It’s tricky enough being an older person navigating a world that belongs to the young. But in this time of pandemic, it’s becomes even more problematic. A few weeks ago, I was walking on a path near my home, when a group of children and their mothers were heading straight for me. When we saw each other, we all froze in place, unsure of what to do. Because the path had a ditch on either side, I couldn’t move off the path and keep our distance at the prescribed six feet or more. Finally, I squeezed myself as close to the ditch as possible, and they silently walked by.
In normal times, they would have seen me smile, and I likely would have made some conversation, like “How are you doing?” or “Beautiful day,” but the mask prevented them from seeing that I was happy to encounter a bunch of children enjoying this spring day, and anything I said would have been muffled. The situation felt awkward, and after they passed me, I heard one little girl say: “Some people are just jerks.” Was she referring to me or someone else?
Since then, I’ve made it a point, when I encounter others on the path, of stepping off and loudly saying (through my mask) hello or waving. If they’ve stepped off the trail for me, I thank them loudly. Yet each encounter feels slightly tense, as if my presence requires some action on their part. Or maybe they regard me, as an older person statistically more susceptible to the coronavirus, with some suspicion. Maybe I’m a reminder of the deadliness of this disease, as if they spotted the grim reaper coming down the trail.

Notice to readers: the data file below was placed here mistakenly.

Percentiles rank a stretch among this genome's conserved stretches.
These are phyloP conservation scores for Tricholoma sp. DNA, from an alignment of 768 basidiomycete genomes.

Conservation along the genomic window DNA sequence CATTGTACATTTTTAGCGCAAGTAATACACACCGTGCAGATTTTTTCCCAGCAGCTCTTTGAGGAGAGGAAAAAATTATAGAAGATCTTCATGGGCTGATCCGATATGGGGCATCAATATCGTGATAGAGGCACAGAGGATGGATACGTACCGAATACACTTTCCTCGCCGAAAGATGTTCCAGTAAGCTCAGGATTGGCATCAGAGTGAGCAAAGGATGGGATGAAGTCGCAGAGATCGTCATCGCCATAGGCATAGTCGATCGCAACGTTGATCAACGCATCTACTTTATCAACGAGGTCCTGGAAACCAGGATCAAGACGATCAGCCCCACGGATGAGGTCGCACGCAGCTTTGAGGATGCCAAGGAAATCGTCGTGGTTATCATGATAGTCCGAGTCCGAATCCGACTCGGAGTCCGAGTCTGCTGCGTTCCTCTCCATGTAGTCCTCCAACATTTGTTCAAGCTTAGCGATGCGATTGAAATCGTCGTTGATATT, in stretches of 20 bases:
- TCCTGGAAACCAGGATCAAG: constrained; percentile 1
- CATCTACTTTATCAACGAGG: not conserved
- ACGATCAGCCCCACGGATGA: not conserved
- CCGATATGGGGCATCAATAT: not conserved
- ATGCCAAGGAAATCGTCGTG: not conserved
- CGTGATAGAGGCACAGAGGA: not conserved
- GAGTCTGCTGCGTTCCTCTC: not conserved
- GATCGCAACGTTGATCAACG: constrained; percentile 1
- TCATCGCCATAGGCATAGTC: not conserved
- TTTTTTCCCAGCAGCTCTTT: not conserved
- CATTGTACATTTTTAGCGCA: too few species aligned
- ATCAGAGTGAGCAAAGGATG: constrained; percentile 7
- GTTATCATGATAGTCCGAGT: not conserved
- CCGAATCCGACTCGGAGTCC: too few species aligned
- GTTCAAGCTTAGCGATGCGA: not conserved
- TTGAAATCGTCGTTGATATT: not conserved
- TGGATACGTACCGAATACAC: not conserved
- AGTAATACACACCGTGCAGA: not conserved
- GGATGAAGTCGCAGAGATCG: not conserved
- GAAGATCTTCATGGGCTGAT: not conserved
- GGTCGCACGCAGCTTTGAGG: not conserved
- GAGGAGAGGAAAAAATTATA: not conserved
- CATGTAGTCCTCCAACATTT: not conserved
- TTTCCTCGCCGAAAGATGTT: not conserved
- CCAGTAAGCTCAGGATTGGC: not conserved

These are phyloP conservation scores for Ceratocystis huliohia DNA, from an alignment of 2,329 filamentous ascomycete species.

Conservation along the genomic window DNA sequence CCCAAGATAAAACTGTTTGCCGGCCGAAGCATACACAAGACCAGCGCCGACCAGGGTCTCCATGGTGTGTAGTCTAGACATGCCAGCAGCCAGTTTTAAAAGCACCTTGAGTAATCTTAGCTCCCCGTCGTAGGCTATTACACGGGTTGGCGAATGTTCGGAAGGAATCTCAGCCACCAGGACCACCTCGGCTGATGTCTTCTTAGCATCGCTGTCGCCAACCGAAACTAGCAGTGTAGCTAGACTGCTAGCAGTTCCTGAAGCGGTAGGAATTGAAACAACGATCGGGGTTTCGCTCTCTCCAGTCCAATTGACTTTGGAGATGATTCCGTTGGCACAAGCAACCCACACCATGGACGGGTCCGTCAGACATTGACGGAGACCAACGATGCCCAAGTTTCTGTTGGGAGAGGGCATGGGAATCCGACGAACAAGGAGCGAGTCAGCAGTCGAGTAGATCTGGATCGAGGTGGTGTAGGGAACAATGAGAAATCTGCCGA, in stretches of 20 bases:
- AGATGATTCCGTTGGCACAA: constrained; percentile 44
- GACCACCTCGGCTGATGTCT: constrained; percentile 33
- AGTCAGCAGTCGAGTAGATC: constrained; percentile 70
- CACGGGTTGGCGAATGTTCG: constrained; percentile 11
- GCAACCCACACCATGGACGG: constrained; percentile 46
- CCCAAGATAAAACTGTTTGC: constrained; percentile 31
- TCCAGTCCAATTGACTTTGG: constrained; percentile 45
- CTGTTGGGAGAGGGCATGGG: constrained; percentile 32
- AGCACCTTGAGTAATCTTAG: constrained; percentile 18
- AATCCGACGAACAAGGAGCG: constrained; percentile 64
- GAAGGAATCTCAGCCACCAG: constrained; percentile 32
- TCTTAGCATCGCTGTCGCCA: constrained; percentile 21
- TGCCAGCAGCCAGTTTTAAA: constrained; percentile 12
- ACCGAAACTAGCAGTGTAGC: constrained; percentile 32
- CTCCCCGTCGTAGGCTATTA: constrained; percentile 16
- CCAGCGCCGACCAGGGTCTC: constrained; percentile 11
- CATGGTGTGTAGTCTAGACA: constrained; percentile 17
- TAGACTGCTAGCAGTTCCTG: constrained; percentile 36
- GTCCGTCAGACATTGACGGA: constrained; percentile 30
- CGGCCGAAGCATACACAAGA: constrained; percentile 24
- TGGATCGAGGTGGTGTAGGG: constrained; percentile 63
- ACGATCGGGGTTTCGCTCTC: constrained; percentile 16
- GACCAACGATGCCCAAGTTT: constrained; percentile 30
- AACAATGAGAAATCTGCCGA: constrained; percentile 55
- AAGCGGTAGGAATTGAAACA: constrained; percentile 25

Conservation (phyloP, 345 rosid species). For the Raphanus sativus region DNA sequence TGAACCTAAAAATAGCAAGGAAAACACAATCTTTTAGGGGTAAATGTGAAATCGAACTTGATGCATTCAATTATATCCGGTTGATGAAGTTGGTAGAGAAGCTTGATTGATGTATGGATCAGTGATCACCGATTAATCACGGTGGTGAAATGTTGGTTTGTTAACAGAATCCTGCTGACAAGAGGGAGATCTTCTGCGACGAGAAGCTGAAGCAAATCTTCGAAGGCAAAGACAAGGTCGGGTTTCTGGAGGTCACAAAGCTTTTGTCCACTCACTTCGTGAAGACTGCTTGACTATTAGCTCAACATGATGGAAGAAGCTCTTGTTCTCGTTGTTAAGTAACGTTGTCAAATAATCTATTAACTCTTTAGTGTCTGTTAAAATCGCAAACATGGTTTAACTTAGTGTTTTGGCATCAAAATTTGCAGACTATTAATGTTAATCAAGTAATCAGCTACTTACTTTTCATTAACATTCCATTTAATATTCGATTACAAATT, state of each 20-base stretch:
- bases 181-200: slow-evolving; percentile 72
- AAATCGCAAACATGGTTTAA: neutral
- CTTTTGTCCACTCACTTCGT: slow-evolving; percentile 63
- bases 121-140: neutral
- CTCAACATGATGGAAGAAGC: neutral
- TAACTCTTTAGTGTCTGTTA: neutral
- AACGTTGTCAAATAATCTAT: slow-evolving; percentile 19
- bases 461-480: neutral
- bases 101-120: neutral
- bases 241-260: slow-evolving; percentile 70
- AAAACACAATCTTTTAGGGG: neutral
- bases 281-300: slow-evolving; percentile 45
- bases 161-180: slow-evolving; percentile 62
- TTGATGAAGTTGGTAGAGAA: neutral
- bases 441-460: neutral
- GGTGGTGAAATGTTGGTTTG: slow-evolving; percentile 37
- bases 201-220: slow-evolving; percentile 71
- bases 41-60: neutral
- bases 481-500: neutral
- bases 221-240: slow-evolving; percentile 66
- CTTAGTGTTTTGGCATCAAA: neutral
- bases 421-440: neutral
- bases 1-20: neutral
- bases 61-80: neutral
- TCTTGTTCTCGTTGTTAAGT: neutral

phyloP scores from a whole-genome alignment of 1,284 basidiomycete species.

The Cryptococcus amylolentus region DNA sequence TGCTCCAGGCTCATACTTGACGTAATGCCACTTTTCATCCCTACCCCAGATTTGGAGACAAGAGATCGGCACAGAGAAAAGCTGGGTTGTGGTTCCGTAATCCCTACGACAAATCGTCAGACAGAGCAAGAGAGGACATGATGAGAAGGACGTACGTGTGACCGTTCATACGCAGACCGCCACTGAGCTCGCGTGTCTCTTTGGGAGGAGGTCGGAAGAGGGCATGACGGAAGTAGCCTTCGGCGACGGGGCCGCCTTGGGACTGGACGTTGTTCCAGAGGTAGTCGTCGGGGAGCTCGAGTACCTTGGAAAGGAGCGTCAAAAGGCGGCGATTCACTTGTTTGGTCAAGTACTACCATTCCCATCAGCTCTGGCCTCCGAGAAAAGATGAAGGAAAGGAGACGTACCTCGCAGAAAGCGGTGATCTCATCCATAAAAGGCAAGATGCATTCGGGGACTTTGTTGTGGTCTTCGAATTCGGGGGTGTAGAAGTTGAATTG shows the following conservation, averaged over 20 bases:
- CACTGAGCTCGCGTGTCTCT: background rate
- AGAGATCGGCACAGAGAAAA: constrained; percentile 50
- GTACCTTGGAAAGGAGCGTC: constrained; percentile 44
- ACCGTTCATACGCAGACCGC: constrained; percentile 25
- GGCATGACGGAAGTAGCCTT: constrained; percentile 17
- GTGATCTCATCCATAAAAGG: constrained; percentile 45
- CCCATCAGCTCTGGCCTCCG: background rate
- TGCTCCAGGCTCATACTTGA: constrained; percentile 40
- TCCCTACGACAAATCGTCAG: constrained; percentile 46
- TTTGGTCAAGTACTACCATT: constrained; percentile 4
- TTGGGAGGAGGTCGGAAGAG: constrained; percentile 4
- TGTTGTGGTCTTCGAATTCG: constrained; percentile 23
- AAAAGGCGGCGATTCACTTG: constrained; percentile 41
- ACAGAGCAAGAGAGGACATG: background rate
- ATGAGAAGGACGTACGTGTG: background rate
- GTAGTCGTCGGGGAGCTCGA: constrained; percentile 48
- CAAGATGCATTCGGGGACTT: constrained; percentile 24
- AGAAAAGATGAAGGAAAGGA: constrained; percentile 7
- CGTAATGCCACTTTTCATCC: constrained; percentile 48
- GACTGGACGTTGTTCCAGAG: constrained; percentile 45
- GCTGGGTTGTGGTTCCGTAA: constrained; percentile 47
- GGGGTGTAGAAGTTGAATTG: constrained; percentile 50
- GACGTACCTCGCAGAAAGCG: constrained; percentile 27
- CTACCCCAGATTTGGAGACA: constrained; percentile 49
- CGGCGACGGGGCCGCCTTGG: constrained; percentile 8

Many writers on aging have noted that this pandemic is exacerbating ageism. As public health agencies warn that those most susceptible to COVID-19 are people over 60, we seniors are being lumped into a category of people who are helpless, weak and close to death (even as some 70-year-olds might be healthier than a sedentary 35-year-old). More than ever before, I feel I’m the “other”—separate from the rest of humanity because of my age and vulnerability to disease.
I appreciate my fellow hikers and walkers who are considerate enough to give me a wide berth on the trail, but I want nothing more than to go back to normal, to a time when an older woman hiking on a path was nothing to fear—or even notice.